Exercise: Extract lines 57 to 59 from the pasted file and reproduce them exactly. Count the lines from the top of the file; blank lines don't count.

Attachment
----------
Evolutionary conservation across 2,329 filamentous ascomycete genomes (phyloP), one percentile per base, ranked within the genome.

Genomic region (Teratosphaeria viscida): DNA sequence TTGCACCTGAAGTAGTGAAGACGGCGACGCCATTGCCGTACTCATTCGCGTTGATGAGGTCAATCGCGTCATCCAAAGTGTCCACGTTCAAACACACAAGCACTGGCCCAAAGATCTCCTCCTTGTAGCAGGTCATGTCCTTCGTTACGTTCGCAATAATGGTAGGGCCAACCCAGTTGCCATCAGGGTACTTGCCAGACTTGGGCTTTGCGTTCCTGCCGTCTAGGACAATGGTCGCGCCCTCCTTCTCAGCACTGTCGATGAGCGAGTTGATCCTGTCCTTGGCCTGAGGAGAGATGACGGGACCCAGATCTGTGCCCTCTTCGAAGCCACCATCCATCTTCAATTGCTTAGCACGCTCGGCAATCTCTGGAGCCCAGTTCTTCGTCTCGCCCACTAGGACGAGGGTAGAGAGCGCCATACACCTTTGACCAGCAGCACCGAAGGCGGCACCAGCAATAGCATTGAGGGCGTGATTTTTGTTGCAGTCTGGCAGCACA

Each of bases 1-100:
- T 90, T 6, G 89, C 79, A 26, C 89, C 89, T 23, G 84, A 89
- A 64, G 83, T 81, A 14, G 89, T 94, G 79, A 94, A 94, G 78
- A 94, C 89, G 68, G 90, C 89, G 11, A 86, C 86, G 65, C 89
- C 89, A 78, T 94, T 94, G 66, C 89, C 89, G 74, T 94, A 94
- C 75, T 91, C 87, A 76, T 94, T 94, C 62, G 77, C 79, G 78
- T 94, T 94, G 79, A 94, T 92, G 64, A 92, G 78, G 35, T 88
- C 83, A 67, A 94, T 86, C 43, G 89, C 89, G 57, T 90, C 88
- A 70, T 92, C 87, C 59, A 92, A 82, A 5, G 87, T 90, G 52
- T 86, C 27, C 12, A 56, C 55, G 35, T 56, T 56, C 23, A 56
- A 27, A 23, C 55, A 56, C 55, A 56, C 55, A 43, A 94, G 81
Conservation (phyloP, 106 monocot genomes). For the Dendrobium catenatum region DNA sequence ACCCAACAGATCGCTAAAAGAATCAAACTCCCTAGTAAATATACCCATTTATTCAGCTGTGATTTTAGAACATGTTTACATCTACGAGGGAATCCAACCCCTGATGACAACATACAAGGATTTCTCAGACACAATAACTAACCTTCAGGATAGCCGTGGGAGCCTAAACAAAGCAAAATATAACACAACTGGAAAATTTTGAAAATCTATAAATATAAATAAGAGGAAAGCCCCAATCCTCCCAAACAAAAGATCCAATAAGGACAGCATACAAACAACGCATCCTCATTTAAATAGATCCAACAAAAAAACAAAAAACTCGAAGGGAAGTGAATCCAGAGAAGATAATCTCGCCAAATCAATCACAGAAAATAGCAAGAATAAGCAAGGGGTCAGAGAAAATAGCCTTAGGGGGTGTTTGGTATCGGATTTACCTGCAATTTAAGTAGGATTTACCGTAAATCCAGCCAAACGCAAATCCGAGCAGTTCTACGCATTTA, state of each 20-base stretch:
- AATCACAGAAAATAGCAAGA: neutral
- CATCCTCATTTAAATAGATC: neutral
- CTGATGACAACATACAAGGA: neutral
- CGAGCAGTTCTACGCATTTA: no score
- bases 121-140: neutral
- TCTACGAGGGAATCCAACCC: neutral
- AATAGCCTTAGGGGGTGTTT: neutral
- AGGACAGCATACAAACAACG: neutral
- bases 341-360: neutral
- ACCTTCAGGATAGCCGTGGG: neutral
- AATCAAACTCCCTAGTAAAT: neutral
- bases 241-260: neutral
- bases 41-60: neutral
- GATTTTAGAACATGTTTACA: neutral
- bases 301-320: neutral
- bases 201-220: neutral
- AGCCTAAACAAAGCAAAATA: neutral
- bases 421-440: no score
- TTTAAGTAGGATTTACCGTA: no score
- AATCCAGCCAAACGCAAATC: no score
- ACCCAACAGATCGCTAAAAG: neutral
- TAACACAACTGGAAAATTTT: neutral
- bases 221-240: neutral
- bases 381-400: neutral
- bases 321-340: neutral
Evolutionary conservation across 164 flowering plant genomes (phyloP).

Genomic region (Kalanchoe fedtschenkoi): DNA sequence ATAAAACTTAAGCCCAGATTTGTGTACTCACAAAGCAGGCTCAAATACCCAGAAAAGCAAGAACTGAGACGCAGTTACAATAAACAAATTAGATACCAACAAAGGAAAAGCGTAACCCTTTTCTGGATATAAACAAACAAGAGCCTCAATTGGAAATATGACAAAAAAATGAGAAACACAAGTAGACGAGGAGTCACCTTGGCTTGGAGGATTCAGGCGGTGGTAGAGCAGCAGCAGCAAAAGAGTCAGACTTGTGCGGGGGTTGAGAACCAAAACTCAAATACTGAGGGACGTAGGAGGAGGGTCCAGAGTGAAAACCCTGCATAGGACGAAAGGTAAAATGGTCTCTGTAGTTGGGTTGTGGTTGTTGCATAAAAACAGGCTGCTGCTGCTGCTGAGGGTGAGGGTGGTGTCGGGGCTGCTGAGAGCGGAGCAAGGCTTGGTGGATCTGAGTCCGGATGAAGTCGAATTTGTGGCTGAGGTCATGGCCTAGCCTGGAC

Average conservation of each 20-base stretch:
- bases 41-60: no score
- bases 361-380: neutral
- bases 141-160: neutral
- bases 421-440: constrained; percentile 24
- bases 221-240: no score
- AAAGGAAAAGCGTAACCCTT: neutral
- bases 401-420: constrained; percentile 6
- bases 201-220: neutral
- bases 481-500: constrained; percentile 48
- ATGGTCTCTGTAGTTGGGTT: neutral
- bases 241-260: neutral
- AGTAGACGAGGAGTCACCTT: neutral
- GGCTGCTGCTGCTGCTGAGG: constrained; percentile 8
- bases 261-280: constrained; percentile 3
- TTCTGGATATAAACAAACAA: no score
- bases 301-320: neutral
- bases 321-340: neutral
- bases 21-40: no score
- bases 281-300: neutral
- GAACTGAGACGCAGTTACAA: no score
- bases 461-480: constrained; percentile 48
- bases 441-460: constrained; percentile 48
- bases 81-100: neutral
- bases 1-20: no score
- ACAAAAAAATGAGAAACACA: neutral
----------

- TTCTGGATATAAACAAACAA: no score
- bases 301-320: neutral
- bases 321-340: neutral